I was born and raised in Sweden, By now, I have lived almost as long in the United States. The path I’ve taken has been long and varied, and has given me a philosophical approach to life. I may joke that I’m a sybarite, but the truth is, I find joy and luxury in life’s simple things as well. My outlook on life has roots in a culture rich in history and tradition, and I care a great deal about environmental stewardship. Aesthetically, while drawn to the visually clean, functional practicality and sustainable solutions that are the hallmarks of modern Scandinavia, I also have a deep appreciation for the raw, the weathered, and the worn - materials that tell a story. To me, contrast, counterpoint, and diversity are what makes life interesting and engaging. Color has always informed everything I do. I’m a functional tetrachromat, and a hopeless plantoholic. I was originally trained as an architect working mostly on interiors, but soon ventured outside - into garden design. It’s that contrast thing again… An interior adrift from its exterior, is like a yin without a yang. My firm conviction that everything is connected gets me in trouble time and time again. The world is a big place, and full of marvelous distractions, and offers plentiful opportunities for inquiry and exploration. I started writing to quell my constant queries, explore my discoveries, and nurture my curiosity. The Creative Flux was started in 2010, and became a catch-all for all kinds of intersecting interests. The start of Flutter & Hum at the end of 2013 marks my descent into plant nerd revelry. I occasionally contribute to other blogs, but those two are my main ones. For sure, topics are all over the map, but then again - so am I! Welcome to my blogs!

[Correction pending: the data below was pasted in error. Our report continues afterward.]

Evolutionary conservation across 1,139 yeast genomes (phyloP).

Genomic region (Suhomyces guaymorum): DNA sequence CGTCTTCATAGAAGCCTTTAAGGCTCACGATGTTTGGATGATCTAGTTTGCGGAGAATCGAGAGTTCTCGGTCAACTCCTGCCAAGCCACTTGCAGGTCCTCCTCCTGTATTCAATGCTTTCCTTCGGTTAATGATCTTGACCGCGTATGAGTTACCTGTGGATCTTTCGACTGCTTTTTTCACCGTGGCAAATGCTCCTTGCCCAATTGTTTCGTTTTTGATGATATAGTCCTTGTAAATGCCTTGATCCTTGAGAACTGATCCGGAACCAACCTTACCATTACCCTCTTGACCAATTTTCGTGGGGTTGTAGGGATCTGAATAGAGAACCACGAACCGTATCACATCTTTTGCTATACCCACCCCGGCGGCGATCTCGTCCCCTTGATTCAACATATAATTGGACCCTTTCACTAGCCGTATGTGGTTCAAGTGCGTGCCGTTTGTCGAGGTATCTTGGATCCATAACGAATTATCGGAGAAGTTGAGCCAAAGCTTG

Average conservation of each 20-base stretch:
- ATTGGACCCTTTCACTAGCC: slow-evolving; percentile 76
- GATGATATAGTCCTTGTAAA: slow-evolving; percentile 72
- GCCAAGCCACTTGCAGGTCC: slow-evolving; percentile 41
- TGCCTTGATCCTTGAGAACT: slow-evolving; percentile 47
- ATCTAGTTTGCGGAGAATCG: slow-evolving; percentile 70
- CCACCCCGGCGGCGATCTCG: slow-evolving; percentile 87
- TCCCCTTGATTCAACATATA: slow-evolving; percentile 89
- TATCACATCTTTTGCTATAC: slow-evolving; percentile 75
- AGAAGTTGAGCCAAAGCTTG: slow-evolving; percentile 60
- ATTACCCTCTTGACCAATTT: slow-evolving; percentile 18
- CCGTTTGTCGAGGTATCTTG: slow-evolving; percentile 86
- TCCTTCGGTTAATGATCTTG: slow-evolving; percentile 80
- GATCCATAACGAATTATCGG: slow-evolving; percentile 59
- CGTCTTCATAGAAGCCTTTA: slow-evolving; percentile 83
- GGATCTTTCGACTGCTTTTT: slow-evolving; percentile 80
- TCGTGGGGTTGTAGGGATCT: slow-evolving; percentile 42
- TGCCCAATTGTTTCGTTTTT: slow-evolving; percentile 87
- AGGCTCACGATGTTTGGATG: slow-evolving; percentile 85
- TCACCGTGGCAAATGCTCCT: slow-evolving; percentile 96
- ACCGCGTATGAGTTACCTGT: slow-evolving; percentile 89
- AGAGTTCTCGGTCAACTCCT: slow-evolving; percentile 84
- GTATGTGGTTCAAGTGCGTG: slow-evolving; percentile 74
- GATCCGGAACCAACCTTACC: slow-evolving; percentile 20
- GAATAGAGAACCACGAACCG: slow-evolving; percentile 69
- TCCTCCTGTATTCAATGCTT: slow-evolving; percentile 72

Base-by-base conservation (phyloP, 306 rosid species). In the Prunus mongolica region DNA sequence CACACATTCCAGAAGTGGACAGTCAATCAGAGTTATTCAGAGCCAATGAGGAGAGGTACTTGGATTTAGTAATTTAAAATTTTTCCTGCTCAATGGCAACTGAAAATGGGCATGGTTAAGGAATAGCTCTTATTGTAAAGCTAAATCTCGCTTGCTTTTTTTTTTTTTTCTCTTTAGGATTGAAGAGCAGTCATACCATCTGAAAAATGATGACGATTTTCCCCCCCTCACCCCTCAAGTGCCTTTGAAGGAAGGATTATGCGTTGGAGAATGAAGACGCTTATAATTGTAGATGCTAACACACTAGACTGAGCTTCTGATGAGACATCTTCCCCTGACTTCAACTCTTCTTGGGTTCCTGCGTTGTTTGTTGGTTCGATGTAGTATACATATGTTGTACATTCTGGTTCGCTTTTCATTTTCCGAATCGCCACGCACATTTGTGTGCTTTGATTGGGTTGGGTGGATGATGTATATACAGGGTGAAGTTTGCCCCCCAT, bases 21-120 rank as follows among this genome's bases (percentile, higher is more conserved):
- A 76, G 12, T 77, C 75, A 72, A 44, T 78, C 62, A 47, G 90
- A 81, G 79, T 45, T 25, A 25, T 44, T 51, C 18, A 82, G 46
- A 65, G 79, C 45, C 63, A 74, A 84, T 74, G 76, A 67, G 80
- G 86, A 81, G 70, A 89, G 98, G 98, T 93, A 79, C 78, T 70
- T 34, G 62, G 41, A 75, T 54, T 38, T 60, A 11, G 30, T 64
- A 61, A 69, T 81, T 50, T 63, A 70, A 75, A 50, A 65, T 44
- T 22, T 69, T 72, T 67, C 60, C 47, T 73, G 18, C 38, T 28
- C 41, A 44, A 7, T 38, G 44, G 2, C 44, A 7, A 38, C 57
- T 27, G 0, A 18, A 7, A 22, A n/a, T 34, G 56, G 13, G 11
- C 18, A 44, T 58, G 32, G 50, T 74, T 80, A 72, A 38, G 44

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20 Responses to Wednesday Vignette – the rise of Roseism

  1. Pauline says: